Planning for Aging Parents - What Do You Do?

After attending 3 wakes in the past month involving the passing on of friends' aged parents or parent-in-law, I am beginning to feel a little uneasy that my husband and I haven't really started planning for his aging parents.  For two of our friends, their parents passed away after a long struggle with illness.  For the third, the mom died suddenly after being admitted to the hospital and diagnosed with acute lung infection.



These things are sad, and we tend to brush them aside as unfortunate events that probably won't happen to us.  But according to my best friend who works in a step-down care hospital for the aged, it is more and more common to see aged parents who suffer long bouts of illness that require long-term care.  She has seen families quarrel over the financing of parental care.  Some have even left the parents in the hospital and refused to take her calls.

The rational thing to do is of course to  have an open discussion involving the parents and all the siblings before such a problem crops up.  But it is such a sensitive topic to broach in so many respects.

In my case, my own parents have passed on and I never had any experience dealing with managing their hospital care because I was the youngest in the family.   I find it difficult to talk about money directly with my in-laws and have to depend on my husband to start the ball rolling.

Secondly, my in-laws belong to the generation where money is not discussed openly and while I believe they may think it's alright to talk about it, I think often-times they don't quite understand the need to.  For example, a few years ago, my husband wanted to tap on his Medisave to buy an integrated Shield plan (which covers hospitalization and surgery) for my father-in-law.  For some unknown reason, he had to keep reminding his father to sign on the form.  The father was very nonchalant about it and said that he doesn't need insurance because if anything happens, he would rather die a quick death.  He just cannot see that sometimes, one has no choice but to struggle with chronic pain and illness before the final demise.  He probably also cannot see - now that he is relatively healthy - how medical bills can drain away years of savings.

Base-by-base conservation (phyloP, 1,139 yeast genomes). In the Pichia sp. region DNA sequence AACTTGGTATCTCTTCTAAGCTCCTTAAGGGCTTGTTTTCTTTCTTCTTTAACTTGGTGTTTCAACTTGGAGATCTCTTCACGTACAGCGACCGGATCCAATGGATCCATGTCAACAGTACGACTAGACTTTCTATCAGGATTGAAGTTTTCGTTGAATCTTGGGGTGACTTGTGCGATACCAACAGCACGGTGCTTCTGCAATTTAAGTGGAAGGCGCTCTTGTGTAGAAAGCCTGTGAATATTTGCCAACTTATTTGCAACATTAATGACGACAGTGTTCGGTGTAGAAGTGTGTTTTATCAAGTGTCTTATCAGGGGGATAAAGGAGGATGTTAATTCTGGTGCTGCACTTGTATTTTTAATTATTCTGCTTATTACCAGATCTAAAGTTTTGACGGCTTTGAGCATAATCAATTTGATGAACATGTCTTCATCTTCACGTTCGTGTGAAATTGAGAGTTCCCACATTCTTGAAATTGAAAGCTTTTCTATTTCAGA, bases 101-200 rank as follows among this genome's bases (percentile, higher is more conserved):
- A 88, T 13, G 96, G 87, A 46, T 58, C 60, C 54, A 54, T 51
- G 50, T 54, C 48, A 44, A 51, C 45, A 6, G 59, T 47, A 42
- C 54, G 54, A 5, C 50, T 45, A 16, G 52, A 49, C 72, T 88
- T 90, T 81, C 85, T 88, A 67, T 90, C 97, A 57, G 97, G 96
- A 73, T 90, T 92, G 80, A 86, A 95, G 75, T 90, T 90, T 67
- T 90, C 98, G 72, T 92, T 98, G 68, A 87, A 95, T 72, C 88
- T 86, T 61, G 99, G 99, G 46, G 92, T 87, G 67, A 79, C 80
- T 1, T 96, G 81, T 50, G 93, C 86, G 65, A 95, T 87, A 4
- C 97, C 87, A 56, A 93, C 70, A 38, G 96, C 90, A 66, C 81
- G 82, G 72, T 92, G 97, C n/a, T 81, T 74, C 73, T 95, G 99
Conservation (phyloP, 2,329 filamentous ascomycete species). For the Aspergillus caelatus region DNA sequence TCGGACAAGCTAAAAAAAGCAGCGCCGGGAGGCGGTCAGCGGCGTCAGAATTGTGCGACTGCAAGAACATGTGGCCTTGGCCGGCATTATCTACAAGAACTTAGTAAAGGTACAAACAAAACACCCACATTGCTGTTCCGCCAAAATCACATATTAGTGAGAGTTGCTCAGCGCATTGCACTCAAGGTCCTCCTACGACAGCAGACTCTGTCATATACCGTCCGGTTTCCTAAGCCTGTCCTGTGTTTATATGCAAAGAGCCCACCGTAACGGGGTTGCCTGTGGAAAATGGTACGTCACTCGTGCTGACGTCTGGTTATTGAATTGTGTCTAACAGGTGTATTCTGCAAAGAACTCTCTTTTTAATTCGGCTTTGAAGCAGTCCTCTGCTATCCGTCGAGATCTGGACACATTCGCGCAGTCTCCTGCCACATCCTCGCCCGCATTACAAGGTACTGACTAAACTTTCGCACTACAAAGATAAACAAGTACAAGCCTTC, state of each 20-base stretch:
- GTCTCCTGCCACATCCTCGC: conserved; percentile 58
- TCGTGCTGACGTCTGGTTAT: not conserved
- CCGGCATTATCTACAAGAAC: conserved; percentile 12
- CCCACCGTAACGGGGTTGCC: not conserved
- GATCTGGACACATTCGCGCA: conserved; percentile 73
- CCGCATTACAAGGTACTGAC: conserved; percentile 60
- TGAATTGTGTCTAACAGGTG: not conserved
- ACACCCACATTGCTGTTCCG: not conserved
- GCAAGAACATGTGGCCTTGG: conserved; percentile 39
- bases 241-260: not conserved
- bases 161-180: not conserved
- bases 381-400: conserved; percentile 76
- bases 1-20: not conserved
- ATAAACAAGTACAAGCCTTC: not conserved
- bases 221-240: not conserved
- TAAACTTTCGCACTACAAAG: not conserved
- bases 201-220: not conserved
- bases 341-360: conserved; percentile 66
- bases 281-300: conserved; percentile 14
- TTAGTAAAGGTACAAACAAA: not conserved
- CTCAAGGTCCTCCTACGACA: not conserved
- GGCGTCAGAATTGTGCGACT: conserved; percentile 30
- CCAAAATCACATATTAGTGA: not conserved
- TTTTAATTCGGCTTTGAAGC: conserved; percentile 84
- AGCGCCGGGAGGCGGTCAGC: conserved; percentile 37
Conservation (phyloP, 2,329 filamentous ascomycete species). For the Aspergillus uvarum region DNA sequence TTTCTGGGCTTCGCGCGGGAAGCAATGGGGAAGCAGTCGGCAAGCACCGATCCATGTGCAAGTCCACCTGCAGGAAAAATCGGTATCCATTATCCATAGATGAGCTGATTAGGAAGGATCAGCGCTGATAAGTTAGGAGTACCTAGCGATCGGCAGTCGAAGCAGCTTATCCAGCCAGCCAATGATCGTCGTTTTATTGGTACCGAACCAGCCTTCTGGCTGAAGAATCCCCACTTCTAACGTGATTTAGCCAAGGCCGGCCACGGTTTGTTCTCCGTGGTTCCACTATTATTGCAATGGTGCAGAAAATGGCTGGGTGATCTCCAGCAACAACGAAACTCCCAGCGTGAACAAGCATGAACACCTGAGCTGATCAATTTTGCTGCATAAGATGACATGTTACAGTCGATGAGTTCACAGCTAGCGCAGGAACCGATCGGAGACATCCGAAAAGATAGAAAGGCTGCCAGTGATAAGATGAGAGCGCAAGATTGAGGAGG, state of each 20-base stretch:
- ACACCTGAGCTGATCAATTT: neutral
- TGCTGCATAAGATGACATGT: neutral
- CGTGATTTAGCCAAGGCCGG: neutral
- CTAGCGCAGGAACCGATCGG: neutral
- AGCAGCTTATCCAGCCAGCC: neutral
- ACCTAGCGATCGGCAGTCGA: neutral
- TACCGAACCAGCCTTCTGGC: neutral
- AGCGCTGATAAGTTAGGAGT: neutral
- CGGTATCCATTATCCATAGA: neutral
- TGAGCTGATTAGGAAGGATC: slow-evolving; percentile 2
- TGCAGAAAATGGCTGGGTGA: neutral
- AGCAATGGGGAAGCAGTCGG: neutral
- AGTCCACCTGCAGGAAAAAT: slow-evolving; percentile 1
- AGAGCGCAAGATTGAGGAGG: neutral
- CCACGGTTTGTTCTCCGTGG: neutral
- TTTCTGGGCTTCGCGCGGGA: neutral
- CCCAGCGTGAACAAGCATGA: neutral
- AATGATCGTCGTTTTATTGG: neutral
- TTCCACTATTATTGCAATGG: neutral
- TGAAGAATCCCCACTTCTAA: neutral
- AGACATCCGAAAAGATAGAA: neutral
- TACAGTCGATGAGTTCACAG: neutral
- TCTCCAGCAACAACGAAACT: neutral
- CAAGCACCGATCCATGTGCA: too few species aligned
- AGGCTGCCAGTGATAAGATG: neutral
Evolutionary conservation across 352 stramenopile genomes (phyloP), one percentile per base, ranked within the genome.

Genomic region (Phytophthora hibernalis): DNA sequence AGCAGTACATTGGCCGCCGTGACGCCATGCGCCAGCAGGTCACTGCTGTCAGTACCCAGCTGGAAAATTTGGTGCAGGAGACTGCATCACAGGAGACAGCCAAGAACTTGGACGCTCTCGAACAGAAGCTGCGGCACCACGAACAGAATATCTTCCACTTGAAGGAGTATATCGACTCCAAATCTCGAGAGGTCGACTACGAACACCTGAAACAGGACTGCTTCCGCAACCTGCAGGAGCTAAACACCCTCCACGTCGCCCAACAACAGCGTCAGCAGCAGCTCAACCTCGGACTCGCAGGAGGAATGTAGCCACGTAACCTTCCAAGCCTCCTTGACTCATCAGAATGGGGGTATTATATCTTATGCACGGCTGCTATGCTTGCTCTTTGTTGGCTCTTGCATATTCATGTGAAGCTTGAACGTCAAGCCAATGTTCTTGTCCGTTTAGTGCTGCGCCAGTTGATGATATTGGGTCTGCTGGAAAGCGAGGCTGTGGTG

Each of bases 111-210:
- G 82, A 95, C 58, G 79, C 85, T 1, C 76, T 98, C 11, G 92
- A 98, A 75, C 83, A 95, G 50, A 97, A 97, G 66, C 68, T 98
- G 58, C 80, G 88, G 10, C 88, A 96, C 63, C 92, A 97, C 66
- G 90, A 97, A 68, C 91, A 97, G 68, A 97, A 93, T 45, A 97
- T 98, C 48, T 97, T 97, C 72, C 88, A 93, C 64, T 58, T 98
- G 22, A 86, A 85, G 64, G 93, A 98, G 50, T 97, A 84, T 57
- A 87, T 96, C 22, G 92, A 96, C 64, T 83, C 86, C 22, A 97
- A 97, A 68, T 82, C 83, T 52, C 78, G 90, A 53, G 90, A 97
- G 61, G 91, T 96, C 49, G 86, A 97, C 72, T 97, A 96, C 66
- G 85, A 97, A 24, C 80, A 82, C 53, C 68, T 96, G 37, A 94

And lastly, it is also a touchy subject to raise with siblings or siblings-in-law.  Everyone has different income levels and financial backgrounds, so is it a case of "who ever can afford pay more" or "everyone pays equal share"?   Who is the one to physically take care of the sick parent and to manage the hospitalization needs?  Who can be the back-up? Questions like these don't have easy answers and even if we do, things can be very different when the actual going gets tough.

I wish I have the answers.

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